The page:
This paper presents a cohesive set of engine-in-the-loop (EIL) studies examining the use of hierarchical model-predictive control for fuel consumption minimization in a class-8 heavy-duty truck intended to be equipped with Level-1 connectivity/automation. This work is motivated by the potential of connected/automated vehicle technologies to reduce fuel consumption in both urban/suburban and highway scenarios. The authors begin by presenting a hierarchical model-predictive control scheme that optimizes multiple chassis and powertrain functionalities for fuel consumption. These functionalities include: Vehicle routing, arrival/departure at signalized intersections, speed trajectory optimization, platooning, predictive optimal gear shifting, and engine demand torque shaping. The primary optimization goal is to minimize fuel consumption, but the hierarchical controller explicitly accounts for other key objectives/constraints, including operator comfort and safe inter-vehicle spacing. This work is experimentally experimentally validated via a sequence of EIL studies intended for evaluating the computational costs and fuel savings associated with these algorithms. These EIL studies involve the closed-loop validation of the proposed control strategies, both individually and combined. These studies show that this hierarchy of algorithms is capable of running online, with the round-trip communication delay inherent in EIL simulation being one of the key factors affecting the EIL results. Moreover, the EIL studies are encouraging, both in terms of the successful hierarchical integration of the underlying algorithms and also in the resulting fuel savings seen in the EIL tests. In particular, the EIL results suggest that an aggressive overall goal of reducing vehicle fuel consumption by 15-20% or more is potentially achievable, especially in urban/suburban scenarios.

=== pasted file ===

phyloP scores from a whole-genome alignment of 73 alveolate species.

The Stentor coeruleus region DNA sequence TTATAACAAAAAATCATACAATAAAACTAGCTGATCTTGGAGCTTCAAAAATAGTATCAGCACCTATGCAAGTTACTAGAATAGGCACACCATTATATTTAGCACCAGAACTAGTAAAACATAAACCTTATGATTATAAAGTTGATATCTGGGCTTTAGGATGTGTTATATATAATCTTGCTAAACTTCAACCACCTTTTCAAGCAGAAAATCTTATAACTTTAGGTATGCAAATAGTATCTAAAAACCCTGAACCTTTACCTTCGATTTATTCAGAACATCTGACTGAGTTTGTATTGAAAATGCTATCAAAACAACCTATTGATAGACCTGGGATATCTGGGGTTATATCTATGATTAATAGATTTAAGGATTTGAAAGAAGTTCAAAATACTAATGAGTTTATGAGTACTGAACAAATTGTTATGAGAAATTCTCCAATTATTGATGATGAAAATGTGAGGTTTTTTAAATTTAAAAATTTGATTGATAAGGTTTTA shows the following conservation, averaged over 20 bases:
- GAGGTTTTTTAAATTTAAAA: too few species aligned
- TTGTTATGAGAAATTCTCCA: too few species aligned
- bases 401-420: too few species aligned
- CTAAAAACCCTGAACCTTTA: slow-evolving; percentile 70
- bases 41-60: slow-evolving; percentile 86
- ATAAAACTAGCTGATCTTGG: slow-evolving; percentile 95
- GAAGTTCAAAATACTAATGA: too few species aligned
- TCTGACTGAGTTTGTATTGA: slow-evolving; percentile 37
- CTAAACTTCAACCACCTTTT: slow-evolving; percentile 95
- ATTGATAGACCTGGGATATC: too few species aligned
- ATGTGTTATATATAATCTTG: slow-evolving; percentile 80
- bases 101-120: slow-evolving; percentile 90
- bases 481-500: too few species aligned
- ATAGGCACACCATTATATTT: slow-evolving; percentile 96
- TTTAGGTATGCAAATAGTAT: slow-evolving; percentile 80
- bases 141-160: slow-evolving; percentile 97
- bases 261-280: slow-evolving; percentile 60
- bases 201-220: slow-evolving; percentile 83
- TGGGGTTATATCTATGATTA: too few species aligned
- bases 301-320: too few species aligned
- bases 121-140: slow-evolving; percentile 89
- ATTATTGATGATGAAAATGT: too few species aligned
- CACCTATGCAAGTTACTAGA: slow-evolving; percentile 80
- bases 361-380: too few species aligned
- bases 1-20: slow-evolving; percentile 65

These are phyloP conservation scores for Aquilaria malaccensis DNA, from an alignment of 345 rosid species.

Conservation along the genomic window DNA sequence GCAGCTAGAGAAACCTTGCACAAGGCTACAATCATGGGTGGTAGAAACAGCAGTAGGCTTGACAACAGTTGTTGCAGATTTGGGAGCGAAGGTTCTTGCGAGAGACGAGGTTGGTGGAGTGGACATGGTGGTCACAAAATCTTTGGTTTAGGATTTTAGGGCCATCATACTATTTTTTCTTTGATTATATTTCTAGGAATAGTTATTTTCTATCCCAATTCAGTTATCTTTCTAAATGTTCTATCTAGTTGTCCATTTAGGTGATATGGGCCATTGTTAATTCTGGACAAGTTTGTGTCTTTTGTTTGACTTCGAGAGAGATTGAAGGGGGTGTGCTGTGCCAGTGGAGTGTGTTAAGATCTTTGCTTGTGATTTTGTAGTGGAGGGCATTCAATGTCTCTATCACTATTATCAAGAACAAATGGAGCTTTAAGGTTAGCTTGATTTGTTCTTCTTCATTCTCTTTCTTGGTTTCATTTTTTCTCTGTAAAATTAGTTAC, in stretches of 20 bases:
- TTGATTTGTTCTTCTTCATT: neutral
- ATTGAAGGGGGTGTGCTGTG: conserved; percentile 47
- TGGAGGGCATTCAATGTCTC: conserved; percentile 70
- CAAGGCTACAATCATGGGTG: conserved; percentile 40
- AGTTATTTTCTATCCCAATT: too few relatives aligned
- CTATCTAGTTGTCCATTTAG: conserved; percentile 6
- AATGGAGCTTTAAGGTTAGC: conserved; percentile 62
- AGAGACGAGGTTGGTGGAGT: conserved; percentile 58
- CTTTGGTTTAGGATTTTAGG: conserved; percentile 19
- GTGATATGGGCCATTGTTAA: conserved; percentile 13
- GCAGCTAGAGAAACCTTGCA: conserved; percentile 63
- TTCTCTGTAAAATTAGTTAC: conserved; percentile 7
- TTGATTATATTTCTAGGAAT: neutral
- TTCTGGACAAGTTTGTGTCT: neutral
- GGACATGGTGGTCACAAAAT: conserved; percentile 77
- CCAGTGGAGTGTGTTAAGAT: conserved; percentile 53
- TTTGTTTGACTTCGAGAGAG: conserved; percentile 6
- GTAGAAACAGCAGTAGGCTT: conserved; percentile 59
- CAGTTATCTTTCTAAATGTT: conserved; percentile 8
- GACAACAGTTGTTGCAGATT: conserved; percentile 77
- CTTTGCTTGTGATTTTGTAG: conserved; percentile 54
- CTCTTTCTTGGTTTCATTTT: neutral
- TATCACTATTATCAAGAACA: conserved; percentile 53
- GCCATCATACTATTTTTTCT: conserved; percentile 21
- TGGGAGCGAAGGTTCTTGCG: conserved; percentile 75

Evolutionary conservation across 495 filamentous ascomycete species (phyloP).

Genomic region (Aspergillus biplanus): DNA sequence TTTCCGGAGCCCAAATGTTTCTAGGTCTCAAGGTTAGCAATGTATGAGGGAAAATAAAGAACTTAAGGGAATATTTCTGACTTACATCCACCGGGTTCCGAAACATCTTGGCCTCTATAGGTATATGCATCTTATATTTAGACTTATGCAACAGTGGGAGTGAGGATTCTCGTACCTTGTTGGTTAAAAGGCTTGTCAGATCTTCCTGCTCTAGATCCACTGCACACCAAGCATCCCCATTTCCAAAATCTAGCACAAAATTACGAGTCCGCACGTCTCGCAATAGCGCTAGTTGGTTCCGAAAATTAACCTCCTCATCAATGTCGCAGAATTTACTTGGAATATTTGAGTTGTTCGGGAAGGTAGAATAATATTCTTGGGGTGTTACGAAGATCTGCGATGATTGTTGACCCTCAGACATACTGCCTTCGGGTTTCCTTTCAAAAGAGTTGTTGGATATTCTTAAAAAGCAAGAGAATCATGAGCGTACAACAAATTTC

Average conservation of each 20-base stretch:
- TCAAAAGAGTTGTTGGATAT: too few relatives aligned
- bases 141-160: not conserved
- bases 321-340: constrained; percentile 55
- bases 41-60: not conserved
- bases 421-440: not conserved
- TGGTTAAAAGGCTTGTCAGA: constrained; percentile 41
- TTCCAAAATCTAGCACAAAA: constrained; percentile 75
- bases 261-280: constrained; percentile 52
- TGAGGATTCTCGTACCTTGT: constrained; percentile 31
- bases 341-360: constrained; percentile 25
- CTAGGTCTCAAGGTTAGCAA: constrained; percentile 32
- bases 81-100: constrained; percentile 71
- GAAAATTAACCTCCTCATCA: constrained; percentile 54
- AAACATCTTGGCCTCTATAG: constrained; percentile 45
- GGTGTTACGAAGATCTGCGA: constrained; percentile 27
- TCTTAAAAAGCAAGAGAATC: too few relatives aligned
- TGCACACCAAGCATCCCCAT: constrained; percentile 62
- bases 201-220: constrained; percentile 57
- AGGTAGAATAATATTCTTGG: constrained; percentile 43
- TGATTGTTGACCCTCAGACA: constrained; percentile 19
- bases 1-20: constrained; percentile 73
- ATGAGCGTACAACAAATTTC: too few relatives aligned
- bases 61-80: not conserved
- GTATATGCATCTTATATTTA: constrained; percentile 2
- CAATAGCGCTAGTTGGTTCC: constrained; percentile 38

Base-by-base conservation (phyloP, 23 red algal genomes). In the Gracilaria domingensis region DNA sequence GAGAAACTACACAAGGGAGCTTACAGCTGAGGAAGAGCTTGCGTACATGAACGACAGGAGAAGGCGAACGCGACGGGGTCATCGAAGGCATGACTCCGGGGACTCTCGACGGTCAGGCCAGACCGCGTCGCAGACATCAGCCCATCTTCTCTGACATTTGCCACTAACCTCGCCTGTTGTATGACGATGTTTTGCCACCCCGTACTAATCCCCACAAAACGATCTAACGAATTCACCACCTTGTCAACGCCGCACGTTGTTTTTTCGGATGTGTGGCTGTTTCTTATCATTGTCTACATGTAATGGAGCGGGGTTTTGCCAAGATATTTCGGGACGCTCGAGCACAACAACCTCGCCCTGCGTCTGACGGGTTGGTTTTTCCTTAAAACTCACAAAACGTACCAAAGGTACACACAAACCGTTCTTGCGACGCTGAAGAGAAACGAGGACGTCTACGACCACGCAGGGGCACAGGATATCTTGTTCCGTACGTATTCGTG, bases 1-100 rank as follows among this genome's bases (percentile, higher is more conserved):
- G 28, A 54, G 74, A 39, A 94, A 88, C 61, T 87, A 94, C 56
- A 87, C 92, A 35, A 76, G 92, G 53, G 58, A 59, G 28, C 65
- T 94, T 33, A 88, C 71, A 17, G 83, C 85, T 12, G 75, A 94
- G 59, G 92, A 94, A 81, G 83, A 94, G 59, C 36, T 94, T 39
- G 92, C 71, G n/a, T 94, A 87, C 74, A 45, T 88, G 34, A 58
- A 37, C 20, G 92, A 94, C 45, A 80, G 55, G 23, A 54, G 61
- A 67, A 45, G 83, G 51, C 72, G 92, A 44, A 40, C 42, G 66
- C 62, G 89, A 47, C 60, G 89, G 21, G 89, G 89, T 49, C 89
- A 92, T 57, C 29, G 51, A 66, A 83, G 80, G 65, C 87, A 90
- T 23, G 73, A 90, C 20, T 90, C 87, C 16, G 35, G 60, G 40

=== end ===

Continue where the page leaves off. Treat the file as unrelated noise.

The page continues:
All Science Journal Classification (ASJC) codes
- Automotive Engineering
- Safety, Risk, Reliability and Quality
- Industrial and Manufacturing Engineering